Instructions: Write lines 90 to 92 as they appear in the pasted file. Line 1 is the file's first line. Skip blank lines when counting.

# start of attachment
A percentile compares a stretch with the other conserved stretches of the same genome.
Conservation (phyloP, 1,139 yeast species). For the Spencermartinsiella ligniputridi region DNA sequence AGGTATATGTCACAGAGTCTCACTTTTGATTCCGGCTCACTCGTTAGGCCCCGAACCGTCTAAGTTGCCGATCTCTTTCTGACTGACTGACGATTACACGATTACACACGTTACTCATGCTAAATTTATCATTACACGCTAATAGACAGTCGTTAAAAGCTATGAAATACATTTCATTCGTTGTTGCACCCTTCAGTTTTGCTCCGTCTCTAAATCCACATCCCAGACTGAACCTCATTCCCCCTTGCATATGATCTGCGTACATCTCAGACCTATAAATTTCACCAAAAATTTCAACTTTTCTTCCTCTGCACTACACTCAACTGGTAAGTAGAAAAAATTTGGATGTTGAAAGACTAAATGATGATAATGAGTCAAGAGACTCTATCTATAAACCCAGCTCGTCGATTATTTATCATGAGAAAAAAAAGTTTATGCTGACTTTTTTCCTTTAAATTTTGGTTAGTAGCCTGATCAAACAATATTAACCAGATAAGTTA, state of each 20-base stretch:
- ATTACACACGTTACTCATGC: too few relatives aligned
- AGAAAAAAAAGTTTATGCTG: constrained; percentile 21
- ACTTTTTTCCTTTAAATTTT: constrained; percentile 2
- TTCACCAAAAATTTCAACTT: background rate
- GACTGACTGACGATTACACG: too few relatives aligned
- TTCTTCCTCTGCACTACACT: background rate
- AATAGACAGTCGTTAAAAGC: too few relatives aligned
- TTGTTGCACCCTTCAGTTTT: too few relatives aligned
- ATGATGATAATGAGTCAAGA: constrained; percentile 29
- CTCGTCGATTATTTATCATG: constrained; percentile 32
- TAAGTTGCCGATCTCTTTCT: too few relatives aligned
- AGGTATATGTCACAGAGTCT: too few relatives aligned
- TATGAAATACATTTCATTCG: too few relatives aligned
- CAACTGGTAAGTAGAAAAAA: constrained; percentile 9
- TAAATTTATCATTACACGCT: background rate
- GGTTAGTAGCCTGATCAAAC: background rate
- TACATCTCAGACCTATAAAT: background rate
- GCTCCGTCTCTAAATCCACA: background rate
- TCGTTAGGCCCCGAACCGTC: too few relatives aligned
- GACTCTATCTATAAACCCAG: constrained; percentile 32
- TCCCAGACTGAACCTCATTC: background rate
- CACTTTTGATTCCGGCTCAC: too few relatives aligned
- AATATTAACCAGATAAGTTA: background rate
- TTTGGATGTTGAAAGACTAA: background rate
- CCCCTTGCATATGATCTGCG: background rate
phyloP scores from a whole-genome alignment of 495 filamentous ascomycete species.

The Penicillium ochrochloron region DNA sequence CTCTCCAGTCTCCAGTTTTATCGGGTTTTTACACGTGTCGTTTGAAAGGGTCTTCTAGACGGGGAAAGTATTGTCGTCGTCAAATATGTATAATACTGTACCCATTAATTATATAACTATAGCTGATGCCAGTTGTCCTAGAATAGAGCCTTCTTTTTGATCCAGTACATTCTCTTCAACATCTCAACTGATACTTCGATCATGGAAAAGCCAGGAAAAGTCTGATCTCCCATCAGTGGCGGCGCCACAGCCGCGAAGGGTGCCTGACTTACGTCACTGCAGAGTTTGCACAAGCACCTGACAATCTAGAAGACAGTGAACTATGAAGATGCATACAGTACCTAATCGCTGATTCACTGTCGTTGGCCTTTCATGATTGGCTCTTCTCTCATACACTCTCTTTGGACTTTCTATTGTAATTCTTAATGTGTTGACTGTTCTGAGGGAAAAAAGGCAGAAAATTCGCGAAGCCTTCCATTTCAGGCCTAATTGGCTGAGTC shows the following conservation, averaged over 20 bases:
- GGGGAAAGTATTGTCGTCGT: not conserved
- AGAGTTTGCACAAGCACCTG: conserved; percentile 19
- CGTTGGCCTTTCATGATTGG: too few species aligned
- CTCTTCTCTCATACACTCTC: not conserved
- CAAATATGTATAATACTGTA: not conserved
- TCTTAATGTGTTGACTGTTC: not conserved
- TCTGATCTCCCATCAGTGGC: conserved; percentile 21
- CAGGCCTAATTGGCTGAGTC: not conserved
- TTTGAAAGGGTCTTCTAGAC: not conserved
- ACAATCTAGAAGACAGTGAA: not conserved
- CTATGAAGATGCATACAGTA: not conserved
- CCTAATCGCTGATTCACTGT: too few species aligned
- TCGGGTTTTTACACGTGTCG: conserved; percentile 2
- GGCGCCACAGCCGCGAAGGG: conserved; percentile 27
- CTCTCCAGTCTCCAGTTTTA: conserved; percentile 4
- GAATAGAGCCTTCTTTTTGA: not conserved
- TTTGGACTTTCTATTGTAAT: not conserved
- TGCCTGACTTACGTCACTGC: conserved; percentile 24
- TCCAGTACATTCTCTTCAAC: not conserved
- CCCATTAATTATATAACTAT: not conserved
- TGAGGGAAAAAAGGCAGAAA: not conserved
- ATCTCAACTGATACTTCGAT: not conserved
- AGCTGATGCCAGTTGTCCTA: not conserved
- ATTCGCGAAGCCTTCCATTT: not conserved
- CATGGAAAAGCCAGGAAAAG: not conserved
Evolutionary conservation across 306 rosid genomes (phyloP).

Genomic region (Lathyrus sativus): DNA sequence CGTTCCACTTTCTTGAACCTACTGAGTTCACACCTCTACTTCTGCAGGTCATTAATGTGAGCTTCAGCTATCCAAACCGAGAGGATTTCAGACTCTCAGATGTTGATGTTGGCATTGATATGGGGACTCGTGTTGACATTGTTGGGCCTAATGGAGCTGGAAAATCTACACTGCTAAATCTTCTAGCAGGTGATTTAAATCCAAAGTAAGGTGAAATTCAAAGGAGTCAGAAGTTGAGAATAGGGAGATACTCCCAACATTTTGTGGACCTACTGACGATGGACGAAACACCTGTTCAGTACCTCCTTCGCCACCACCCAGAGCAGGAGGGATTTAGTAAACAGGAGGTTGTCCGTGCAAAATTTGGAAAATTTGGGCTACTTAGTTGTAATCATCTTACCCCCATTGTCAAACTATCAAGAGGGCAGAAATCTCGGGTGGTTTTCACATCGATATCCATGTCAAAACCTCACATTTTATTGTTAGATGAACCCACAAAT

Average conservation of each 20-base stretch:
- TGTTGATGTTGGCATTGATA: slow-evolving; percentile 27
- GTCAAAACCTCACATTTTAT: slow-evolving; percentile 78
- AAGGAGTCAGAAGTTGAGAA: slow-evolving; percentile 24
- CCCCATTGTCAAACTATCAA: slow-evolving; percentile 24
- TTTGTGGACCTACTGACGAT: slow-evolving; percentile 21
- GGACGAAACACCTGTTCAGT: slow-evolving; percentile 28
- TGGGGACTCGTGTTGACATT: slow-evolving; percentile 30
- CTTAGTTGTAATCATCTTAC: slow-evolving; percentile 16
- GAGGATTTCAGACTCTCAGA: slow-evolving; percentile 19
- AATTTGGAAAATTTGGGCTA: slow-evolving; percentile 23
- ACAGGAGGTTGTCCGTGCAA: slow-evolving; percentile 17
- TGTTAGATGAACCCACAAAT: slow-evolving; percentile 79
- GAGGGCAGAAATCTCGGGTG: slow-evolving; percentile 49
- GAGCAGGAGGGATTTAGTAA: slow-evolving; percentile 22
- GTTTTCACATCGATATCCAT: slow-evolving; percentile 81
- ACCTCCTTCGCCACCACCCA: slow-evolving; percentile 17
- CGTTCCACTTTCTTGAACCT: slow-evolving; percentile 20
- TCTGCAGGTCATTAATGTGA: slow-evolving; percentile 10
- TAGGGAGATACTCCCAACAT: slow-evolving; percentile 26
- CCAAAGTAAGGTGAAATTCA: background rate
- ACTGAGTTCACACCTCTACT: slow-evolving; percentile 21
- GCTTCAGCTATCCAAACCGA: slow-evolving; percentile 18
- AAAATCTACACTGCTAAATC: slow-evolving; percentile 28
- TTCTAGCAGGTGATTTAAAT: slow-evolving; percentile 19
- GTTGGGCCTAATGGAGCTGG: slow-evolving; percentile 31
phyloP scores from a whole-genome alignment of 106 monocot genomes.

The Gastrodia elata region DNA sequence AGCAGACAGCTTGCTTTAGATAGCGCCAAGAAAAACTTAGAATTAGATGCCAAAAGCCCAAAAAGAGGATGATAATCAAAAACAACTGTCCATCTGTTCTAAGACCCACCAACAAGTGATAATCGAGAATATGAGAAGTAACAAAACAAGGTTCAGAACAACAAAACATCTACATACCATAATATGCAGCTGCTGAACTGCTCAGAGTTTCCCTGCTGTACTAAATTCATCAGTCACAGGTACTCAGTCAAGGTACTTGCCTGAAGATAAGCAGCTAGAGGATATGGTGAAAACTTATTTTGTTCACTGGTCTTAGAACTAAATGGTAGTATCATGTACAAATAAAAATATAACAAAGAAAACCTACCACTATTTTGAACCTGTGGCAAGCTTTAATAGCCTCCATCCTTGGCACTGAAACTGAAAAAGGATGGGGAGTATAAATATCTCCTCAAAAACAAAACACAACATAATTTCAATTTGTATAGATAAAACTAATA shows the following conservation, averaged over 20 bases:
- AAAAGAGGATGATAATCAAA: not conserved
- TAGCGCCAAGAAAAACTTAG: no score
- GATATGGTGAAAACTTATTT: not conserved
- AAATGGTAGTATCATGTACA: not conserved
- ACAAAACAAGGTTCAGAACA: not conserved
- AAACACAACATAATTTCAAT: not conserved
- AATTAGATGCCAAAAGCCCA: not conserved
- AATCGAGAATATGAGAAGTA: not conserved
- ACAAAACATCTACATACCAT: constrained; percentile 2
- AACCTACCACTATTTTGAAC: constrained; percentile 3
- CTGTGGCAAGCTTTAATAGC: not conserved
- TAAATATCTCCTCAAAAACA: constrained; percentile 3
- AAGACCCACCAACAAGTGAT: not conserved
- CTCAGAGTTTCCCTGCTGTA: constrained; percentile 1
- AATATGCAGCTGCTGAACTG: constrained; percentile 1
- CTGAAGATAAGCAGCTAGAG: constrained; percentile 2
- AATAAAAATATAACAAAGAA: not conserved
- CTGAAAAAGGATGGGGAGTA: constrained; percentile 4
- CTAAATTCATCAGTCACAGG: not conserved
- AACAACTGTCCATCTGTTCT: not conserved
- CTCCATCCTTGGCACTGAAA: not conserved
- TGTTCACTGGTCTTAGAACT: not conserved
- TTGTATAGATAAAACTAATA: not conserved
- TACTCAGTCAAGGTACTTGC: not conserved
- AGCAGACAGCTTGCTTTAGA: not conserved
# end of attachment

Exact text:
- AAACACAACATAATTTCAAT: not conserved
- AATTAGATGCCAAAAGCCCA: not conserved
- AATCGAGAATATGAGAAGTA: not conserved